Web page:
Ron Edwards

AAaaahhhh, the Ronnies make me happy. Here's the current head count.

dragon gun

John Laviolette, Serpentine Thunder

dragon mud

Ben Lehman, On the Ecology of the Mud Dragon
Jared Sorensen, Bogatyr
Frank Tarcikowski, Mud Planet

see sneaky Jared get all kinds of Russian without 'soviet'!

dragon soviet

Alexander Newman, White Dragon

gun mud

Kingston Cassidy, The Long Patrol

gun soviet

Chris Jackson, A Song Without End
Malcolm Craig, Defenders of the Union
Troy Costisick, Standoff
Tony Pace, October's Shadows

clearly the fave category at this point

No "mud soviet" yet, which surprises me a little considering all the wargamers out there. I have faith, though.


oops, had to edit a typo

James Holloway

Quote from: Ron Edwards on November 13, 2005, 06:45:01 PM

No "mud soviet" yet, which surprises me a little considering all the wargamers out there. I have faith, though.
A last-minute "mud soviet" idea just struck me, but the problem is really trying to make it work without "gun," particularly if, as you suggest, wargamers like me are the ones most likely to be inspired. I realise it's hard to say, but how little "gun" is little enough? Characters in Krasnoarmeets as I envision it have guns, but the game is not about guns and the guns don't play any mechanical role (no different stats for different guns, for instance). Would this be kosher?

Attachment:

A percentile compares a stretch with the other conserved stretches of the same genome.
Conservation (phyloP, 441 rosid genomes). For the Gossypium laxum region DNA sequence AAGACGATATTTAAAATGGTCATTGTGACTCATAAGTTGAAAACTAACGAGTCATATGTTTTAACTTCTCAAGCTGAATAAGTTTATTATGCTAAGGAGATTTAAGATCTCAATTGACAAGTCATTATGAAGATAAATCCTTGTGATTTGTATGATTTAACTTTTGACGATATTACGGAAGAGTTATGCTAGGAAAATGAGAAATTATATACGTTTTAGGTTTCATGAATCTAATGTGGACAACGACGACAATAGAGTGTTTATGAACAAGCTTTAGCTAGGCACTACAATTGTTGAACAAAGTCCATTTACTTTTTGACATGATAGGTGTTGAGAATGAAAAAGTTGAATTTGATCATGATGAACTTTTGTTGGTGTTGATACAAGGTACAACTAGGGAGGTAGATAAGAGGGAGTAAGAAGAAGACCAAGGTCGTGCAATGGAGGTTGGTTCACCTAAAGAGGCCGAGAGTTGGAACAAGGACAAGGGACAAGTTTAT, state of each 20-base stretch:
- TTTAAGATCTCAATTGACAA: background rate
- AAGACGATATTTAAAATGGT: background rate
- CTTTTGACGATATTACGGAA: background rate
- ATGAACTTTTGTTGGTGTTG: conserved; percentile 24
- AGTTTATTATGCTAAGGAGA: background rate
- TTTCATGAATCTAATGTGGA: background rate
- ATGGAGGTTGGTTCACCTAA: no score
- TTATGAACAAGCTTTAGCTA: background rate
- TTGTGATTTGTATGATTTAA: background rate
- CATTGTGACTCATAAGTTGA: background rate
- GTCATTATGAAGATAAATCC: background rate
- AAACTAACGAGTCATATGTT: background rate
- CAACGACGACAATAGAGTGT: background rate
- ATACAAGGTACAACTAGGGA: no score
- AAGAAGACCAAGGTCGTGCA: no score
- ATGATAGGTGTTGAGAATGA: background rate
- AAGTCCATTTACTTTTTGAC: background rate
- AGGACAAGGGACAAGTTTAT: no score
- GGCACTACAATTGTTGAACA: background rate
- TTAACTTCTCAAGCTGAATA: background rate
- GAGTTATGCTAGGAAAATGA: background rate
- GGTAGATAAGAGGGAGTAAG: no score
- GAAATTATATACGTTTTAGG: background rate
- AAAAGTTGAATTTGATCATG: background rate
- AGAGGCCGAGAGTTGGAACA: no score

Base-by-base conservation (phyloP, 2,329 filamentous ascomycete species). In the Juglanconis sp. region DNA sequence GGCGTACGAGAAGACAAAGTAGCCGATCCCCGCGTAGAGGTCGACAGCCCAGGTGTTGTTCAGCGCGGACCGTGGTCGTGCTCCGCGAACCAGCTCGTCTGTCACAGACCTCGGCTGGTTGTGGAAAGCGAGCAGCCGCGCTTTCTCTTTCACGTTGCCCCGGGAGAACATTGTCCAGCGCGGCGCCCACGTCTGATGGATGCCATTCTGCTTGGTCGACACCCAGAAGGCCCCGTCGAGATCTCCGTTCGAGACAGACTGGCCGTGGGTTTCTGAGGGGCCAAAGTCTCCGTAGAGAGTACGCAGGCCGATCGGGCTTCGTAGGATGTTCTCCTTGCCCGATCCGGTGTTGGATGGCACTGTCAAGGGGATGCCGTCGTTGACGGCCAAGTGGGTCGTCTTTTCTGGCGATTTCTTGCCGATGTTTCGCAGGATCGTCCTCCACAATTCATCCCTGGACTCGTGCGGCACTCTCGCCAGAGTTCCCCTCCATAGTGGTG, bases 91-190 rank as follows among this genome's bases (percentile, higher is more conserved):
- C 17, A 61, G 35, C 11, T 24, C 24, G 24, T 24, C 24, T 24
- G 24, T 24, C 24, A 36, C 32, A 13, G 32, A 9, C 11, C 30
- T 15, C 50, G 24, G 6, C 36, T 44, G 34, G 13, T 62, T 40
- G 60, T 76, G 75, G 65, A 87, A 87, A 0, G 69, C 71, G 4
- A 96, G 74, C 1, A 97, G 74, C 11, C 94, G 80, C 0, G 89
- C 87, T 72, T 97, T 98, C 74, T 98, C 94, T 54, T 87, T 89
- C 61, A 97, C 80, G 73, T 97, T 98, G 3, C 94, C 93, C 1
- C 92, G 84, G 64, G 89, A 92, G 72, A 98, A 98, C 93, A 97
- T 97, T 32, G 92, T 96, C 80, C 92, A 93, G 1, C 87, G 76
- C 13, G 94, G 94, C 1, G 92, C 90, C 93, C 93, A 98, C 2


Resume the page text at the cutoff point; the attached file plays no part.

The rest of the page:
Ron Edwards

Totally kosher, James. In fact, it's kind of neat to imagine a wartime-setting game in which guns, although present and certainly contextual, cannot be central to the point and primary fun of play.


James Holloway

Quote from: Ron Edwards on November 13, 2005, 11:31:04 PM
Totally kosher, James. In fact, it's kind of neat to imagine a wartime-setting game in which guns, although present and certainly contextual, cannot be central to the point and primary fun of play.

Well, all right. I'll take a swing at it and we'll see what turns out.